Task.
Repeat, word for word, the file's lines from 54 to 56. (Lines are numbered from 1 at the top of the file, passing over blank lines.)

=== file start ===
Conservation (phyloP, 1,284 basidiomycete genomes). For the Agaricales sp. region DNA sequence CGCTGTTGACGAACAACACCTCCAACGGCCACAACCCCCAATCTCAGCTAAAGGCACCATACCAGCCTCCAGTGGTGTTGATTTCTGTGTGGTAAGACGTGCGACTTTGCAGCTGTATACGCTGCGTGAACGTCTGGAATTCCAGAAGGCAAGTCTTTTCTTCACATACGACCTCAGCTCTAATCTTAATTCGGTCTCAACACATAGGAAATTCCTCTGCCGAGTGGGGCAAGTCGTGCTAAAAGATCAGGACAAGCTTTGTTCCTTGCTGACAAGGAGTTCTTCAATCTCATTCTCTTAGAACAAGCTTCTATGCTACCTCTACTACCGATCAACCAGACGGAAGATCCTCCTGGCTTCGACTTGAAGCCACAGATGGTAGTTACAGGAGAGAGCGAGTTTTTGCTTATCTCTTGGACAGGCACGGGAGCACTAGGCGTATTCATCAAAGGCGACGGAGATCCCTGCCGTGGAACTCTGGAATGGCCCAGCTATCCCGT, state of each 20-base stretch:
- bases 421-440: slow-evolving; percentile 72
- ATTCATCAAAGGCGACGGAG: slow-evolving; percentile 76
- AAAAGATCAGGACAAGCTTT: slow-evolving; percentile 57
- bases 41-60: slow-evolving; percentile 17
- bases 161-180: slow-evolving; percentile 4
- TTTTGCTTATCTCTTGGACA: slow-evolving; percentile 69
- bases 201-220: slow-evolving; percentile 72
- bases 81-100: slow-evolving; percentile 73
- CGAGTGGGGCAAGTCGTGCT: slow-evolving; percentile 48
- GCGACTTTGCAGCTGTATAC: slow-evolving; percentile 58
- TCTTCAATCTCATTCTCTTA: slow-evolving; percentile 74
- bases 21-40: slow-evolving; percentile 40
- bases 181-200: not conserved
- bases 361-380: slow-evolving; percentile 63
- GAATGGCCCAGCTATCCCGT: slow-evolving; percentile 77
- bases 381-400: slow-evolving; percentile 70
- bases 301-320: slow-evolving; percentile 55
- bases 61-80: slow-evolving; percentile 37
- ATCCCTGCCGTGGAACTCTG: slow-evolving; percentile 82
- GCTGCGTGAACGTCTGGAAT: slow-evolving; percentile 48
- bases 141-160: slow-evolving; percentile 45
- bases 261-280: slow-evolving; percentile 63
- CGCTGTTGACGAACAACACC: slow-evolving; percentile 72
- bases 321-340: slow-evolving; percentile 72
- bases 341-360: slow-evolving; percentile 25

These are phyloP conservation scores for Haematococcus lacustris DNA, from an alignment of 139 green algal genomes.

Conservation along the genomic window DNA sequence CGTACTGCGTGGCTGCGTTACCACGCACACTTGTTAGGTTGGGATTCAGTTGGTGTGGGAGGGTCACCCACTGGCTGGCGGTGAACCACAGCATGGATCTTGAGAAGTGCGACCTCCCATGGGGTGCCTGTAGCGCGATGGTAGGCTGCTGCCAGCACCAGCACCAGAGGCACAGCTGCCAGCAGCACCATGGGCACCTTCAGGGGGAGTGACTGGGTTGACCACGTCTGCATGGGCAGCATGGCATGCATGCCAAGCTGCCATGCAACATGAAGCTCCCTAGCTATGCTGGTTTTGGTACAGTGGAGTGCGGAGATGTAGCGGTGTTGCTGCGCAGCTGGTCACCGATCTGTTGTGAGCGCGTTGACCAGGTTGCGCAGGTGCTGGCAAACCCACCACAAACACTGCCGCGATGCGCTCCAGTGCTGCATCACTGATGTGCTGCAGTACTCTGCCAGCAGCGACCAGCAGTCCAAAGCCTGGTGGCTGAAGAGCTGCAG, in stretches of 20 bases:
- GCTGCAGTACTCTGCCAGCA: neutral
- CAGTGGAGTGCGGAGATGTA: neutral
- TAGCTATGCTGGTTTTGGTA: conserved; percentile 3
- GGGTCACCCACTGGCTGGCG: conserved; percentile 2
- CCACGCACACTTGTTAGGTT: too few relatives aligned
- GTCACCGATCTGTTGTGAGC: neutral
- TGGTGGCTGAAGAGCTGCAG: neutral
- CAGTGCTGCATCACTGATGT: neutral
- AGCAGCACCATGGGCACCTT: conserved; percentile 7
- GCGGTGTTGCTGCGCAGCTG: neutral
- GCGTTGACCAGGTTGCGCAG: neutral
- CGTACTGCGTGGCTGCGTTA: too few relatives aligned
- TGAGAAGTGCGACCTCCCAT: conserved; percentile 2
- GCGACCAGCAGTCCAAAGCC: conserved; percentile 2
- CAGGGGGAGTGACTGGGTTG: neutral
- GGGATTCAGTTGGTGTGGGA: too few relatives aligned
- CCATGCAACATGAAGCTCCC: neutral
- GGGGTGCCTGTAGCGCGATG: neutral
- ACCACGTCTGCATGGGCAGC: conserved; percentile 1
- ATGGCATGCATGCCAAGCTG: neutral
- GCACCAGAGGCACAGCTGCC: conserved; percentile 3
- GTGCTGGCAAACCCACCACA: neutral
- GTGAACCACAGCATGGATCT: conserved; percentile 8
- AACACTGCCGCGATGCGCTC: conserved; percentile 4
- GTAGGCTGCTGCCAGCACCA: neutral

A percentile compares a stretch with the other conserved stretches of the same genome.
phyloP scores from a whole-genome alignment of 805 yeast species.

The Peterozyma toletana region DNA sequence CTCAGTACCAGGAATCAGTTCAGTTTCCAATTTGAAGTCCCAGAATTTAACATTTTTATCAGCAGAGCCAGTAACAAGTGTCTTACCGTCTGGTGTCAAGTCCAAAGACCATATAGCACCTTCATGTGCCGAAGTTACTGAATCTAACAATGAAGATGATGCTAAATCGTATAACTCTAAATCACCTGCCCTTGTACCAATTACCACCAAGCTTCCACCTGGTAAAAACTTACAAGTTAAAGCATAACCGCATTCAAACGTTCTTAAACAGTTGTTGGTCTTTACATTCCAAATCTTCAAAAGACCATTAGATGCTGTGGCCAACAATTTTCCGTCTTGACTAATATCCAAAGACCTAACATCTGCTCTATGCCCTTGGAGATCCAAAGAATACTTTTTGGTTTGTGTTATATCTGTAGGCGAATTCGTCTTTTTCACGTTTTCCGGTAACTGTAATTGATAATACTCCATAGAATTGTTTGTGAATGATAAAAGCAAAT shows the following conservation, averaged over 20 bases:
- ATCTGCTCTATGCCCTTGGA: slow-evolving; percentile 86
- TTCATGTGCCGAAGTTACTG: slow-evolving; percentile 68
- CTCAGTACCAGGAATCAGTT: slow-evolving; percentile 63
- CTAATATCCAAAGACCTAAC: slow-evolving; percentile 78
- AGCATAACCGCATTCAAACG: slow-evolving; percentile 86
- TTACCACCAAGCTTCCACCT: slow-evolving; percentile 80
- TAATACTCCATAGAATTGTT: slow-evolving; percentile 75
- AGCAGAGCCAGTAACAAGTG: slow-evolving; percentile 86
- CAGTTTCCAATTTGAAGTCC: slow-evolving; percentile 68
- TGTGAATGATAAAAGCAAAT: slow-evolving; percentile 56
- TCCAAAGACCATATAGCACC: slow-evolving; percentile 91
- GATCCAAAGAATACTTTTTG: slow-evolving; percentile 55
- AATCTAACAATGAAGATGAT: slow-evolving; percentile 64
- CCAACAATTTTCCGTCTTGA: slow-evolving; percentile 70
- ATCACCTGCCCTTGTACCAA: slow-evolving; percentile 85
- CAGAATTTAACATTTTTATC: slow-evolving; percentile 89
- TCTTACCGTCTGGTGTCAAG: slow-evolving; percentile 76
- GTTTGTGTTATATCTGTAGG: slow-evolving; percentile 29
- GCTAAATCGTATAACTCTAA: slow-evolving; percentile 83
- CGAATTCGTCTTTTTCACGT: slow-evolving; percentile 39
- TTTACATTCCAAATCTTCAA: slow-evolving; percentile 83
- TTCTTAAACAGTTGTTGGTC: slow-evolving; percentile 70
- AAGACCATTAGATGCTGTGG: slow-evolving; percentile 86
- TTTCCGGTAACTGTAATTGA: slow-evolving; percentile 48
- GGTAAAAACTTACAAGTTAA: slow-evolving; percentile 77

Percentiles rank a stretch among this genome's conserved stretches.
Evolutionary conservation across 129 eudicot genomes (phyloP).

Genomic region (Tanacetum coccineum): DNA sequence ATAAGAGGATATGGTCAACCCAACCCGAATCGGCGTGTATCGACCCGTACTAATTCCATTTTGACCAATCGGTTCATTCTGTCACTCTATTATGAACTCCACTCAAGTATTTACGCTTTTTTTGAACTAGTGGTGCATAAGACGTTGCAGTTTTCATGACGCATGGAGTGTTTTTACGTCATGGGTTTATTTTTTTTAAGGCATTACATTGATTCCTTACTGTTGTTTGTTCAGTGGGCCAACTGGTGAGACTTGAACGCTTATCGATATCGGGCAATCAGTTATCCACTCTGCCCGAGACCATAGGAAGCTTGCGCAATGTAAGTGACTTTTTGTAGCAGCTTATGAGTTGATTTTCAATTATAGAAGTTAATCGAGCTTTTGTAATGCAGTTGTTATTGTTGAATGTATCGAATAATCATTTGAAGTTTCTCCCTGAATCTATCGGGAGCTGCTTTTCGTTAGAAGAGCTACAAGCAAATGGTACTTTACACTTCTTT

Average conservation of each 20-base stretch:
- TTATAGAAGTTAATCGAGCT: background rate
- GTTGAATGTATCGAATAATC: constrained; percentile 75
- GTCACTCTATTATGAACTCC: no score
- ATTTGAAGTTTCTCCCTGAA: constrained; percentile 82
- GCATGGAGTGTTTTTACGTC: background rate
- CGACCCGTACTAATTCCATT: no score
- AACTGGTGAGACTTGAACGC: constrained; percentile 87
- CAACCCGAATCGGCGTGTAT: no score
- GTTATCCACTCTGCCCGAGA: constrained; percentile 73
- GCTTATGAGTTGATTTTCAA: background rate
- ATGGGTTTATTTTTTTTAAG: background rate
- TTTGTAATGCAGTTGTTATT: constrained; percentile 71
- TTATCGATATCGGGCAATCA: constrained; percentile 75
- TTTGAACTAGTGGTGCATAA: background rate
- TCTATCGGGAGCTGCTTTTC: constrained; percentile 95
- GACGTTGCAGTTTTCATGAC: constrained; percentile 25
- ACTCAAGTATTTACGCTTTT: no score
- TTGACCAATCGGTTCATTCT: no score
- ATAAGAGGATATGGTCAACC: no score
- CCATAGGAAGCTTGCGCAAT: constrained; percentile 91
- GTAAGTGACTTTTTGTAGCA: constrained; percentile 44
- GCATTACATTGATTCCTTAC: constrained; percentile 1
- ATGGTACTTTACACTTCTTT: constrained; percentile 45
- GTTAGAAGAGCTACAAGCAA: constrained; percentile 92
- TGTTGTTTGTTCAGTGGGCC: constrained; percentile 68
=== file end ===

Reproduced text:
A percentile compares a stretch with the other conserved stretches of the same genome.
phyloP scores from a whole-genome alignment of 805 yeast species.

The Peterozyma toletana region DNA sequence CTCAGTACCAGGAATCAGTTCAGTTTCCAATTTGAAGTCCCAGAATTTAACATTTTTATCAGCAGAGCCAGTAACAAGTGTCTTACCGTCTGGTGTCAAGTCCAAAGACCATATAGCACCTTCATGTGCCGAAGTTACTGAATCTAACAATGAAGATGATGCTAAATCGTATAACTCTAAATCACCTGCCCTTGTACCAATTACCACCAAGCTTCCACCTGGTAAAAACTTACAAGTTAAAGCATAACCGCATTCAAACGTTCTTAAACAGTTGTTGGTCTTTACATTCCAAATCTTCAAAAGACCATTAGATGCTGTGGCCAACAATTTTCCGTCTTGACTAATATCCAAAGACCTAACATCTGCTCTATGCCCTTGGAGATCCAAAGAATACTTTTTGGTTTGTGTTATATCTGTAGGCGAATTCGTCTTTTTCACGTTTTCCGGTAACTGTAATTGATAATACTCCATAGAATTGTTTGTGAATGATAAAAGCAAAT shows the following conservation, averaged over 20 bases: